Why I Want To Vote In The Movie Selma

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The historical movie, "Selma", is an excellent example for demonstrating the role of social stratification and class systems in shaping human societies. Initially, it outlined society and its rules in 1964. It showed the disparity between the white and the black society. The white population of the U.S. controlled all the resources and legislative work of the country. Despite the Civil Rights Act of 1964 that forbade discrimination in voting on the bases of race, black citizens struggled to be able to register to vote. Even civil rights organizations like the Southern Christian Leadership Council (SCLC) and the Student Nonviolent Coordinating Committee (SNCC) were facing challenges and extreme resistance when they tried to register black voters.…show more content…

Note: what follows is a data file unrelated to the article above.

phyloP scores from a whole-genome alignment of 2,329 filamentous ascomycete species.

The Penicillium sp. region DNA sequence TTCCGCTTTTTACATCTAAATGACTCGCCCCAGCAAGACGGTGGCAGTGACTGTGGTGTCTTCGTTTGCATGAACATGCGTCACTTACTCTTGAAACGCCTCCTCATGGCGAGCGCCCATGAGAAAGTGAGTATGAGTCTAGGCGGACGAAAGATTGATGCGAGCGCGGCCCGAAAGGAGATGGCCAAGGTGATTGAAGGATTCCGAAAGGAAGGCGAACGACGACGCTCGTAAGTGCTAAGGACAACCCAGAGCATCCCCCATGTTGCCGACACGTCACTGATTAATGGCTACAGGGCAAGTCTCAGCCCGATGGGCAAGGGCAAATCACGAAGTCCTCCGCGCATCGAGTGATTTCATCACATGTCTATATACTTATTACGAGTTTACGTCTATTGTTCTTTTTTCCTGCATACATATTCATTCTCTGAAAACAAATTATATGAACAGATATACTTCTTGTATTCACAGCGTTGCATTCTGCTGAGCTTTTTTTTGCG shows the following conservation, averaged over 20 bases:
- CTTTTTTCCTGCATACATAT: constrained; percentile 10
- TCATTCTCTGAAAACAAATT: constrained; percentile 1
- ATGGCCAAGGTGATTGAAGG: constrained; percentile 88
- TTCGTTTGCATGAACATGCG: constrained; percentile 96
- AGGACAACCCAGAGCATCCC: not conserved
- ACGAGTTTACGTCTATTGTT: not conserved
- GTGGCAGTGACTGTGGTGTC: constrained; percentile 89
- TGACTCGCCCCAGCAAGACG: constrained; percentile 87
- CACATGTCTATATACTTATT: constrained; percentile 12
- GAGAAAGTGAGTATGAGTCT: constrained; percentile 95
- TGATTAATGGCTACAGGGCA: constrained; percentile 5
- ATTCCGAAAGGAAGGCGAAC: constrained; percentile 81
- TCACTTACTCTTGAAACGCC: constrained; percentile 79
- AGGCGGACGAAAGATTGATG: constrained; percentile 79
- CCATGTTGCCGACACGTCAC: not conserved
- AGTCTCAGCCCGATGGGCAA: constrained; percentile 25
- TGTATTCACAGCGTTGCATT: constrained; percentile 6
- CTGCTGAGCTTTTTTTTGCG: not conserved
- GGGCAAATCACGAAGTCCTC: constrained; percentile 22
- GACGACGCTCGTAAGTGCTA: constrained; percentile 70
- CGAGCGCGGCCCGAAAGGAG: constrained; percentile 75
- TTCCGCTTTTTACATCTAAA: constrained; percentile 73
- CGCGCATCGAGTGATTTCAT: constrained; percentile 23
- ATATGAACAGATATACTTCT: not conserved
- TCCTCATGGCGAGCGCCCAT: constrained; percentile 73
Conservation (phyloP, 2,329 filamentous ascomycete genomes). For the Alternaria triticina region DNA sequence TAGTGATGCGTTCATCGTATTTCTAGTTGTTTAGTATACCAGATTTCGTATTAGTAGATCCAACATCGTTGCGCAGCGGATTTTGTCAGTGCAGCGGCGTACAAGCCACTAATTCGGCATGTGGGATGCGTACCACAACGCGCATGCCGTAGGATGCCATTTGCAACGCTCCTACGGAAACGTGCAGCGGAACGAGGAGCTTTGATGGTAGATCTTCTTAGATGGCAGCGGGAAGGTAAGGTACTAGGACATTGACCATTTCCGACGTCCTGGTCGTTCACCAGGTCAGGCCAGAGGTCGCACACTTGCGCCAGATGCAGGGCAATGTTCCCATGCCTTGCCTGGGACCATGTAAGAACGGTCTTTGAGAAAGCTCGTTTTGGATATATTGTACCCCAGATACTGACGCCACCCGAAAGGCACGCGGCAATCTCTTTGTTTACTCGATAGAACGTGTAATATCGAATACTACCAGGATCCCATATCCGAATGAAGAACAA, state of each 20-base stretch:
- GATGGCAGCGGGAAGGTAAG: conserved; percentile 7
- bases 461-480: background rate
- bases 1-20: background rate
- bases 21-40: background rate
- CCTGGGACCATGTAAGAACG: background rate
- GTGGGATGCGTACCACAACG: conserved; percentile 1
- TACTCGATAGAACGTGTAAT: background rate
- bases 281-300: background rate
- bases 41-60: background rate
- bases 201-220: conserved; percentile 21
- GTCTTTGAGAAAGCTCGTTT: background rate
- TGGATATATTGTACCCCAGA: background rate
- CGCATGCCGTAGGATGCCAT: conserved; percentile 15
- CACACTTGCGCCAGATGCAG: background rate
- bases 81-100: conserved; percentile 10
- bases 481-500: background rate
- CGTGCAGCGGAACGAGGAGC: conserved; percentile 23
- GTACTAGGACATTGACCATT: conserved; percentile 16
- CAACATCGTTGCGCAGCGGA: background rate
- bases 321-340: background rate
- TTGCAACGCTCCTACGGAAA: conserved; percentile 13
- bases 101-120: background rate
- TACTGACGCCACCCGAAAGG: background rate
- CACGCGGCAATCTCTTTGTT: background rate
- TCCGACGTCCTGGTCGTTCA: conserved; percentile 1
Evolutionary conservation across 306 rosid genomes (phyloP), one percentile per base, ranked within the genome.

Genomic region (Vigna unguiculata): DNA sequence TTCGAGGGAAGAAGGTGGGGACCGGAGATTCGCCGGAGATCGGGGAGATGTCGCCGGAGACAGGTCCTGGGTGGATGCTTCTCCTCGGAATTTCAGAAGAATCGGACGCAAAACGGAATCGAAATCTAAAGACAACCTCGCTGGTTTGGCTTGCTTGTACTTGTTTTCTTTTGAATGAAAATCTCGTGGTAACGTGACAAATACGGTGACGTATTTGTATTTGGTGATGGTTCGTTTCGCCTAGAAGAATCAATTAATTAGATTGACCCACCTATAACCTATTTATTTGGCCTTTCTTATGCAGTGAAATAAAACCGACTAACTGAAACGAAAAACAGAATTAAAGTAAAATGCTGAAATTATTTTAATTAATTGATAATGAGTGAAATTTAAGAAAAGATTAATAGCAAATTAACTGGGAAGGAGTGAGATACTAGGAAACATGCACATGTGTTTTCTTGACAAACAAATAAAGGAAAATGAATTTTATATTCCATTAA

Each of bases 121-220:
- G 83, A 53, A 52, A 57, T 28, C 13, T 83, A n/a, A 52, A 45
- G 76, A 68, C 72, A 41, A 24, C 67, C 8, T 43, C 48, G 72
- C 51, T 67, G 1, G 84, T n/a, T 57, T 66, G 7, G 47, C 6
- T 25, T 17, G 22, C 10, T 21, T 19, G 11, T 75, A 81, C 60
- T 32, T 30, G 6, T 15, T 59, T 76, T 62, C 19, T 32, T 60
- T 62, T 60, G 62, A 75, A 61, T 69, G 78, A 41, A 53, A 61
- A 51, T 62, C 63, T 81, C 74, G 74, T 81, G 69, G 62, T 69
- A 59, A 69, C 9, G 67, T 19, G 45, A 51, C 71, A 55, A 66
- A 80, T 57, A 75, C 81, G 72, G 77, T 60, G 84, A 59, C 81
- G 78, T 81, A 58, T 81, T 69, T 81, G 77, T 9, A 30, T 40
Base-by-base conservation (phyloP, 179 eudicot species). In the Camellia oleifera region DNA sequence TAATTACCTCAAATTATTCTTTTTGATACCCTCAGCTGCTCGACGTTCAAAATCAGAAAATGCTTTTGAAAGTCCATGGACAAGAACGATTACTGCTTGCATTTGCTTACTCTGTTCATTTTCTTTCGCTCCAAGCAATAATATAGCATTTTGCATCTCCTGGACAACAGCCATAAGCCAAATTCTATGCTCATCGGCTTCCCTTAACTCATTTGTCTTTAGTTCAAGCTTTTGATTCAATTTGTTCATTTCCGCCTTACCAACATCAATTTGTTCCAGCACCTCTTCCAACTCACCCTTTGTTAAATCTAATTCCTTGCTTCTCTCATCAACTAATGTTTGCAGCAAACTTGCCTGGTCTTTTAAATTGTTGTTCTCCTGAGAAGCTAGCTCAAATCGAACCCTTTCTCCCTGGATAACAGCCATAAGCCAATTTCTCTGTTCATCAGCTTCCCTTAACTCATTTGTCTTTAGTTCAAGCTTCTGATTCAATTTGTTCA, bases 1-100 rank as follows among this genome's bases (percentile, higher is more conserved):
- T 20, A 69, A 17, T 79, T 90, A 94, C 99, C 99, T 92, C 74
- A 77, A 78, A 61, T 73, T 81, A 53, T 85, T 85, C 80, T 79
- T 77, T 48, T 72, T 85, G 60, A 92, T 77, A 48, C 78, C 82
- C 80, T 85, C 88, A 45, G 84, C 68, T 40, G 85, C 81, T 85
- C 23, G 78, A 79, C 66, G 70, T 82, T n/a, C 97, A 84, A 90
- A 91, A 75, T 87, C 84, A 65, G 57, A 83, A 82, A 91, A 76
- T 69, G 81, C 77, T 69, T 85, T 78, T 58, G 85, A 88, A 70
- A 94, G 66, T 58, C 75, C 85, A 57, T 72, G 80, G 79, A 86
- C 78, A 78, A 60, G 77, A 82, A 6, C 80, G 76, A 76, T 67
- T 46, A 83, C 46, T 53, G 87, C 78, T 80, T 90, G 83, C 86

Martin Luther King Jr. decided to fight for the right to vote for the African American citizens of America. In that time period, Alabama Governor George Wallace and the local county sheriff in Dallas County was greatly against desegregation and opposed registration rights for black citizens. As a result, only 300 out of 15000 eligible African American citizens in Selma had registered to vote. Therefore, Dr. King decided to target Selma, in Dallas County, Alabama, as the focus of their campaign to earn the right to vote. The black citizens had decided that they wanted to exit their role and status as citizens who cannot vote because they are black. The process of role change for this entire community started with multiple small marches and protests across the region. One such March, as seen in the movie, involved a few hundred (approximately 250) civilians who marched to the Selma Courthouse; this resulted in a few of the protestors to be beaten up by the police, and Dr. King and a few of his fellow protesters to be arrested. This emphasizes the detail that any role change come with difficulty and is full of challenges. Their previous status as 'blacks' was to be non-existent and inferior members of a society, and now their protests are bringing change into their statuses and

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